Social Networking. And We Don’t Mean Online

Stephanie Specht's picture
By Stephanie Specht on March 6, 2017

We all know that a healthy diet and regular exercise is important. But as people age, many will neglect another important aspect of living a healthy lifestyletheir social well-being. Engaging often face-to-face with family, friends and those in your community is crucial to maintaining your health and vitality.

“Activity certainly helps promote healthy living in general for anybody, but as people get older, they tend to isolate themselves a little more,” said Julia D'Amora, D.O., a geriatric specialist at Carilion Clinic’s Center for Healthy Aging. “And once older people start to isolate themselves, things can start tumbling downhill a little more physically and mentally.”

Social interaction helps keep the brain active and sharp, which in turn will help ward off depression and anxiety and slow down the onset and progression of dementia.

“Picture your brain as a series of pathways, and each time you actively engage with someone you are building more and more pathways,” Dr. D’Amora explained. “When a person has dementia, these pathways will start to erode, but the more pathways you have to begin with, the longer you can stay sharp and maintain what you have.”

In addition, getting out of the house and engaging with others in various activities will help decrease the physical decline that many people face as they age.

“If you are not out moving around regularly, going up and down stairs for example, it will only be harder the next time you have to do it,” Dr. D’Amora noted. “Whereas, if you are getting out and doing something, you can keep the mobility you have and, in many cases, build up your mobility.”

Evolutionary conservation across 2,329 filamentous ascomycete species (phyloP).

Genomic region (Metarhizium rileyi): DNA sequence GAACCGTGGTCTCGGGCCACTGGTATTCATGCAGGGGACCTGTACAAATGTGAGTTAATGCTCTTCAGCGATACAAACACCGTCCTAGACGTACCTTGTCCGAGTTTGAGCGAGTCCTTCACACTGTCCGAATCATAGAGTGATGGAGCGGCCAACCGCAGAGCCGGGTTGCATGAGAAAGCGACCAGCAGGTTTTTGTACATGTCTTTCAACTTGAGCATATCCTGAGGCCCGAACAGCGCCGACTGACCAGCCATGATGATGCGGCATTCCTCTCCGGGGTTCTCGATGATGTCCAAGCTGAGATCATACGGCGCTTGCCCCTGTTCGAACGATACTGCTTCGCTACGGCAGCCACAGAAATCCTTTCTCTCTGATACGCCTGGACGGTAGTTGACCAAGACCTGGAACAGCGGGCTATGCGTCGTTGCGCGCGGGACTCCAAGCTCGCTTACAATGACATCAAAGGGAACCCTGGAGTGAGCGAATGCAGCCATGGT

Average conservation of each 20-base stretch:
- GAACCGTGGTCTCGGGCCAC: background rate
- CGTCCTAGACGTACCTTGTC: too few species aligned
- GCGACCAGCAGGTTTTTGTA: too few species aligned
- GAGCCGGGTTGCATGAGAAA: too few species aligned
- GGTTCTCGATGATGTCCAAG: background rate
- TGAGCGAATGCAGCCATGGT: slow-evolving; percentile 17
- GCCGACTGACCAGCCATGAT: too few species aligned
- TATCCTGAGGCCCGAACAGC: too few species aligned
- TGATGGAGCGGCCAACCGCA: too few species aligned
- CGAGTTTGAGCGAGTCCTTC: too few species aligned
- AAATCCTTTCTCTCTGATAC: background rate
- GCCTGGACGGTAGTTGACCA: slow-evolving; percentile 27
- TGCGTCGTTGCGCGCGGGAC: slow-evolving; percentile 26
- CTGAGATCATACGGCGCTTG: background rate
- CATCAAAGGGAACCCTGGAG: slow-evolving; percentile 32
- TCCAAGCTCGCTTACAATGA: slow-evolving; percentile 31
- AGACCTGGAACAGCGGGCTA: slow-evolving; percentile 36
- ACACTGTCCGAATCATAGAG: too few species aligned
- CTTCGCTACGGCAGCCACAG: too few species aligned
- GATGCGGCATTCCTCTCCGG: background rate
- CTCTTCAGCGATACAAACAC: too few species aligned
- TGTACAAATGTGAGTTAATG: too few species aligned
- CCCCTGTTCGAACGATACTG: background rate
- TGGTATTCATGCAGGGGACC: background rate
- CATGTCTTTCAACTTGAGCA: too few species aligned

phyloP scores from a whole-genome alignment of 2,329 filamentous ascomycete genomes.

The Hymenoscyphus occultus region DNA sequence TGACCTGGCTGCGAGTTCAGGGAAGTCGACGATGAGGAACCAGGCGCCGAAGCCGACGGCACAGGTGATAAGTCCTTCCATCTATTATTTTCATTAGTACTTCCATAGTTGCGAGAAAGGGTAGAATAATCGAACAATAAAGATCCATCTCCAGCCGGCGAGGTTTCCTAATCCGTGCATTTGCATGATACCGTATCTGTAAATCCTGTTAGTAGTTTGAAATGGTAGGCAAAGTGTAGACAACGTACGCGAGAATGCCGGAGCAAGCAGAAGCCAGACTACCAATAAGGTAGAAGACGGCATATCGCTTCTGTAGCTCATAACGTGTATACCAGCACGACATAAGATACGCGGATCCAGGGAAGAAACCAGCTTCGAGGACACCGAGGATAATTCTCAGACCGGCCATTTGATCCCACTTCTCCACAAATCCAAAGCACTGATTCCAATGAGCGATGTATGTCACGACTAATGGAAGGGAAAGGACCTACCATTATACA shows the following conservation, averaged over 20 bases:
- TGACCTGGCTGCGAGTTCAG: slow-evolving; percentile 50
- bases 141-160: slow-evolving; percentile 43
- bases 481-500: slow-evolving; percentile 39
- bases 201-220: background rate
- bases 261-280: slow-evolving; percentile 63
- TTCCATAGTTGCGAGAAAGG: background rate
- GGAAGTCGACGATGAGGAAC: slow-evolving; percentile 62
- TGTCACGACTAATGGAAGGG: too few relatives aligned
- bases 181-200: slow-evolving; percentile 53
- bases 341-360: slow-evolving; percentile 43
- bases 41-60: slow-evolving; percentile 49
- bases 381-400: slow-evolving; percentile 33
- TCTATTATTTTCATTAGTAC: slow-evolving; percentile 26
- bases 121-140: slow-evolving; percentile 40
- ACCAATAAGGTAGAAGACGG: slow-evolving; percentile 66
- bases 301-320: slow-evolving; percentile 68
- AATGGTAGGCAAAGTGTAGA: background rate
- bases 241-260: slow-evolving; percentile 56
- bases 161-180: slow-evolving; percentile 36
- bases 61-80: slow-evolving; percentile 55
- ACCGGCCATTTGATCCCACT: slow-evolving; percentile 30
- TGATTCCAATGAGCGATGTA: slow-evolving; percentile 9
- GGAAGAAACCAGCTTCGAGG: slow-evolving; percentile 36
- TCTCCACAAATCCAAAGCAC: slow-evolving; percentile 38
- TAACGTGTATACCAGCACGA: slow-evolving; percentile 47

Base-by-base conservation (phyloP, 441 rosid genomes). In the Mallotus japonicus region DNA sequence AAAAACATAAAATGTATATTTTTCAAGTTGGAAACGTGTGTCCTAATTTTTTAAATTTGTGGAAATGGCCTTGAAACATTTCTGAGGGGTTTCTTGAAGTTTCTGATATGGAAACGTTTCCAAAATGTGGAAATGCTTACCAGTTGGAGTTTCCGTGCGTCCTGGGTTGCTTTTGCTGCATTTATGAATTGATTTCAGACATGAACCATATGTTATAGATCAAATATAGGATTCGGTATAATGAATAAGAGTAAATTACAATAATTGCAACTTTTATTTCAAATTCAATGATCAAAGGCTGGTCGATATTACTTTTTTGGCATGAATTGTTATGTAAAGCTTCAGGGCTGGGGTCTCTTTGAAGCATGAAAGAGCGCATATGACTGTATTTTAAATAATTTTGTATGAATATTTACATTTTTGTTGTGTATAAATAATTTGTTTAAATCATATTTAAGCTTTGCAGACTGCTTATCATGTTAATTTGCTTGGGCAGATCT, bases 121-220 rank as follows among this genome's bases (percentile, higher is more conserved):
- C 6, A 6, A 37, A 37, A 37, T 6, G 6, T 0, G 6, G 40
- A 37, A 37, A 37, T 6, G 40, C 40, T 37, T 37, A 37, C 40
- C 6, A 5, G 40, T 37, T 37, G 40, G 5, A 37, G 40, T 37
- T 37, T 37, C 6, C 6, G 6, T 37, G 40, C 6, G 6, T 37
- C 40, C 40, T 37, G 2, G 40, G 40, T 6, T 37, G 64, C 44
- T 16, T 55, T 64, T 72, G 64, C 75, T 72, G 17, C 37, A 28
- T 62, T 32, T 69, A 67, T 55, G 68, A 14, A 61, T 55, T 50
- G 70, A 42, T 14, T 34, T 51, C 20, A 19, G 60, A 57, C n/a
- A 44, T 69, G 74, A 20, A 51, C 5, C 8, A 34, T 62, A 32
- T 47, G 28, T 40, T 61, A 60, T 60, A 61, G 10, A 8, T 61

The first step is to find an activity that you enjoy. If you don’t enjoy it, Dr. D’Amora said, you won’t stick with it. Many people found great satisfaction in their careers, so finding a meaningful volunteer activity can often help fill that void. Volunteering not only gives you a reason to get out of the house and stay connected with others, but you will also be providing a worthwhile service to your community.

If you have a way with children, become a classroom helper at a local school or pre-school. If four-legged, furry animals are more your style, volunteer to walk dogs at your local humane society or animal shelter. Deliver meals or become a companion to other seniors who are homebound. Consider volunteering at your local hospital. Carilion Clinic, for example, has volunteer opportunities within 30 different departments, so there is something for everyone.

Churches are also a great place to stay active within your community. Or, get more involved in an activity that you already enjoy by joining a local club that is focused on your favorite hobby. It is a great way to meet new people and establish relationships with those who have similar interests.

Looking for something a little more active? Join a health club or find a walking or hiking group. For social butterflies, the LOA’s Diner’s Club can be a great way to get out, meet new people and try different activities. If you have grandchildren or other young family members you would like to see more of, offer to babysit regularly. Chasing around after children is a great way to keep you physically active and improve your sense of well-being.

No matter what you do, just make time each week to meet and interact with others. It will not only improve your overall health and well-being, but it will help you get the most out of your life and stay independent longer.